Marciano, in his final budget after six years on the board, urged future councils to keep a tight rein on spending.
“We’re at a very good place as a city. We have a lot of strong favorable economic outlooks here. That doesn’t mean that we should take that responsibility lightly and say “Great. I’ll just be the bank for the residents and spend it as we want,’” he told council members.
The climb in the city tax base doesn’t mean the city can overspend, Mayor Chelsea Reed said.
“We kind of won a lottery this year. And we earned it,” she told the council. “But we’re not taking it and going on a fabulous vacation. We’re taking it and we’re buying an insurance policy.”
Rising salaries built in
The additional tax revenue of $7.8 million is insufficient, the city noted in its budget message, to cover increased personnel and operating costs of $8.9 million.
Personnel costs alone, which make up two-thirds of the city operating budget, are up 8 percent to $78 million.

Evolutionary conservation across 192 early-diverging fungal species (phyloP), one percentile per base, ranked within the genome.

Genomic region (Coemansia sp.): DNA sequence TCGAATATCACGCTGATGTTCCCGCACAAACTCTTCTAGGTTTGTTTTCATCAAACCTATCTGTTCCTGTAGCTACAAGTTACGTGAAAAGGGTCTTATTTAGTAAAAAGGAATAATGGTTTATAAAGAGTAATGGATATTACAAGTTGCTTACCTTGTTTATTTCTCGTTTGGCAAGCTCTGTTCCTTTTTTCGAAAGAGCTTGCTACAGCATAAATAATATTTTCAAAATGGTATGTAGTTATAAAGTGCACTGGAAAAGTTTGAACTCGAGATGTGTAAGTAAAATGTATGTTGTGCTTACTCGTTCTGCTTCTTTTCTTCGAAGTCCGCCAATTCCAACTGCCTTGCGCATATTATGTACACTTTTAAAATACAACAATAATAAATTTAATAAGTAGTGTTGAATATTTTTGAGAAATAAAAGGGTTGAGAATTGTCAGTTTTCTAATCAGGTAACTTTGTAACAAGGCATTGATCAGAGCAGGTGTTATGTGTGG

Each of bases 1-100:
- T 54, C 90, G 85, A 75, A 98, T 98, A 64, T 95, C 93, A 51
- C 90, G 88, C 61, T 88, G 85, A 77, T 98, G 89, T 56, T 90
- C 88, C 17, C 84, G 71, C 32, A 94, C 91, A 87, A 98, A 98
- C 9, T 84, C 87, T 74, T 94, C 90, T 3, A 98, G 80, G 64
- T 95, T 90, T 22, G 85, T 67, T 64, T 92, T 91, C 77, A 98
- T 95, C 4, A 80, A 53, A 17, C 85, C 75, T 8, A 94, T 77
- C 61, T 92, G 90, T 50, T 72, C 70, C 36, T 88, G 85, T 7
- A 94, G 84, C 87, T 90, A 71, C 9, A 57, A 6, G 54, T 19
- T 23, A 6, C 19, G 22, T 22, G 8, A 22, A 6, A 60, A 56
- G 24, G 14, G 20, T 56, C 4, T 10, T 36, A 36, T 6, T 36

Firefighters are in the middle of a three-year agreement paying them 5 percent more in 2023. Unionized general employees are getting a 6 percent raise in the final year of a three-year deal and non-union general employees are getting an 8 percent raise.
The council approved the new police contract Sept. 8, receiving praise from police officers who voted 112-11 to accept it.
The goal was to keep city police pay in the top quarter of its market, staff told council members.
The result is that by October 2024, the minimum pay for a police officer would be $64,500 and the maximum would be $110,000, with sergeants paid between $101,846 and $134,000 and communication operators between $56,120 and $86,600.
The city’s unassigned reserve balance of $26 million is 22.6 percent of total spending, meeting a policy to maintain reserves at no less than 17 percent, staff wrote in the budget message.
If the tax rate remains the same for the next 10 years even as the tax base grows, staff expects unassigned reserves to remain at $26 million and budget stabilization reserves to hit $8 million.
The city also introduced a new way of viewing the budget online, paying $70,000 a year for software from Opengov.com. The amount is less than payments to consultants in past years who helped build budgets on Excel spreadsheets, city Finance Director Allan Owens said.
The budget year begins Oct. 1 and tax bills go out in the fall.
© 2022 Joel Engelhardt. All rights reserved.